My New (old) 1989 Bronco II XLT

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ajbremer

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Monday - November 21st, 2022

AJB here from Arizona,

Just bought a 1989 Ford Bronco II XLT with the 2.9L engine. Got it for $1,500. I was told of the problems it had before I bought it, it wouldn't start but ran good previously. The first thing I saw when I opened the hood was a good looking battery but the cables were on the opposite sides, pos to neg and neg to pos! It had been like that for months. The lights would turn on but lights will work even when you hook up the battery wrong. You can even see the backwards battery hookup in the original picture I have posted below.

So...I began to work on it. First thing I did was to check the battery voltage - it was 11.2 or something like that so I removed the battery and put a good one in and hooked the cables up properly - still wouldn't start, no noise, clicking, just nothing. First thing I decided to check after that was the Starter Solenoid so I jumped the 2 positive leads together with a screwdriver and heard the starter go...ok - good! Then next I checked the voltage at that little 'S' wire that goes to the top of the Starter Solenoid when the key goes fully to the start position - Yes, there was voltage. I bought a new Starter Solenoid for $20, put it in with a good battery and ... Yes, it started.

Next I checked for charge and it wasn't being charged - something is up with the Alternator. This is where I'm at this morning. I'll check the positive Alternator wire for continuity and if I don't solve the problem I'll remove the Alternator and get it checked and then go on from there.

I was really hoping that the backwards battery hookup didn't ruin the EEC (Engine Computer) or melt wires somewhere. I've looked all around and haven't been able to find any inline fuses blown. I also checked every fuse under the hood and under the dash, they are all fine.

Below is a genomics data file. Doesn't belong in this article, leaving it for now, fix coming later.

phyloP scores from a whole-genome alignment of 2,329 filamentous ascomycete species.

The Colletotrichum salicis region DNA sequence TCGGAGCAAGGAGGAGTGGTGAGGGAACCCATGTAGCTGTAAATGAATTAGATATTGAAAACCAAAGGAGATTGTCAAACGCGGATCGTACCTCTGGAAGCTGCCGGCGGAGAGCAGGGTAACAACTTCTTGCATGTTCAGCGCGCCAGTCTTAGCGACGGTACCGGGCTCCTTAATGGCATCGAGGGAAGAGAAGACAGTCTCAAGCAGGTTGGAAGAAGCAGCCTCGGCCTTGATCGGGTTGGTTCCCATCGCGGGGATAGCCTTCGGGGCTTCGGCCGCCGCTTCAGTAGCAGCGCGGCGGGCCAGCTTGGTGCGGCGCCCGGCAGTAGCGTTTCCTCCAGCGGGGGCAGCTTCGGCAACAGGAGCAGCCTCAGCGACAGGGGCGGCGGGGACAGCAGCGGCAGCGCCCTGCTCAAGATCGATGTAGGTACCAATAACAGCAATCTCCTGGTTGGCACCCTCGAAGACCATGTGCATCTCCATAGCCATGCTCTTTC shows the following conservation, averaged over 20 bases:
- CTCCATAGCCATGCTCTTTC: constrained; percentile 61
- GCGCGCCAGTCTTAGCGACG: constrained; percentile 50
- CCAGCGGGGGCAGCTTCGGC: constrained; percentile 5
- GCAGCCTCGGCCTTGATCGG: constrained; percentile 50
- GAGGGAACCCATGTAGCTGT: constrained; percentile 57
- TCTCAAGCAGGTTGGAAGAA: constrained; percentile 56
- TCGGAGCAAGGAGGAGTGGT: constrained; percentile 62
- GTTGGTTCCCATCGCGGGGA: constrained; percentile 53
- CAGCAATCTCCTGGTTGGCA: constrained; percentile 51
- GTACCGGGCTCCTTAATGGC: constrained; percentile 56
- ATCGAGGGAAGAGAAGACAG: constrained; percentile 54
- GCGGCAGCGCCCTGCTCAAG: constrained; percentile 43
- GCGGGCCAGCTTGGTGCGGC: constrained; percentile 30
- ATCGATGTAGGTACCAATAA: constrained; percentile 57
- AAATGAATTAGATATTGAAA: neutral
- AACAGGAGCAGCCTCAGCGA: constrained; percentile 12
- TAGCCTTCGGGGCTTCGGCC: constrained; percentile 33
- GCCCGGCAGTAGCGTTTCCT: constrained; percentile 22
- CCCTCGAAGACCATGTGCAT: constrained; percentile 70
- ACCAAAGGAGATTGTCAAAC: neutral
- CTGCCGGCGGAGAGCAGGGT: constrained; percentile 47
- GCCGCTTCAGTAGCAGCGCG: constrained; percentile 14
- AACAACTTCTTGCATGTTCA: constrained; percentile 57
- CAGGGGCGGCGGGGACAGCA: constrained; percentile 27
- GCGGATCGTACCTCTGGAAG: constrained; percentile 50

After I get it up and running I'll change all filters, plugs, tires, and everything else. The headliner is sagging so I have to research that and find out how to make it stick up to the top again.

One more thing that kind of troubles me. Someone hooked up one of those cold air intake kits but I would rather go back to the way it was engineered, with the original intake. I've heard that a cold air intake can possibly increase horse power but shorten the life of the engine.

Anyway, I'll try to attach some pics, here ya go:pic01.jpgpic02.jpgpic04.jpg
 

ablediver

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When I would have sagging headliners on some of my old cars, for a temp fix, I would use a razor by one of the horizontal seams and spray 3M Spray Adhesive into the opening. Then, I would use a 6" roller to maximize adhesion. This will get you through until you can either install a replacement unit yourself or have a pro replace it. Hope this helps.

Ablediver out
 

johnnyreb

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Monday - November 21st, 2022

AJB here from Arizona,

Just bought a 1989 Ford Bronco II XLT with the 2.9L engine. Got it for $1,500. I was told of the problems it had before I bought it, it wouldn't start but ran good previously. The first thing I saw when I opened the hood was a good looking battery but the cables were on the opposite sides, pos to neg and neg to pos! It had been like that for months. The lights would turn on but lights will work even when you hook up the battery wrong. You can even see the backwards battery hookup in the original picture I have posted below.

So...I began to work on it. First thing I did was to check the battery voltage - it was 11.2 or something like that so I removed the battery and put a good one in and hooked the cables up properly - still wouldn't start, no noise, clicking, just nothing. First thing I decided to check after that was the Starter Solenoid so I jumped the 2 positive leads together with a screwdriver and heard the starter go...ok - good! Then next I checked the voltage at that little 'S' wire that goes to the top of the Starter Solenoid when the key goes fully to the start position - Yes, there was voltage. I bought a new Starter Solenoid for $20, put it in with a good battery and ... Yes, it started.

Next I checked for charge and it wasn't being charged - something is up with the Alternator. This is where I'm at this morning. I'll check the positive Alternator wire for continuity and if I don't solve the problem I'll remove the Alternator and get it checked and then go on from there.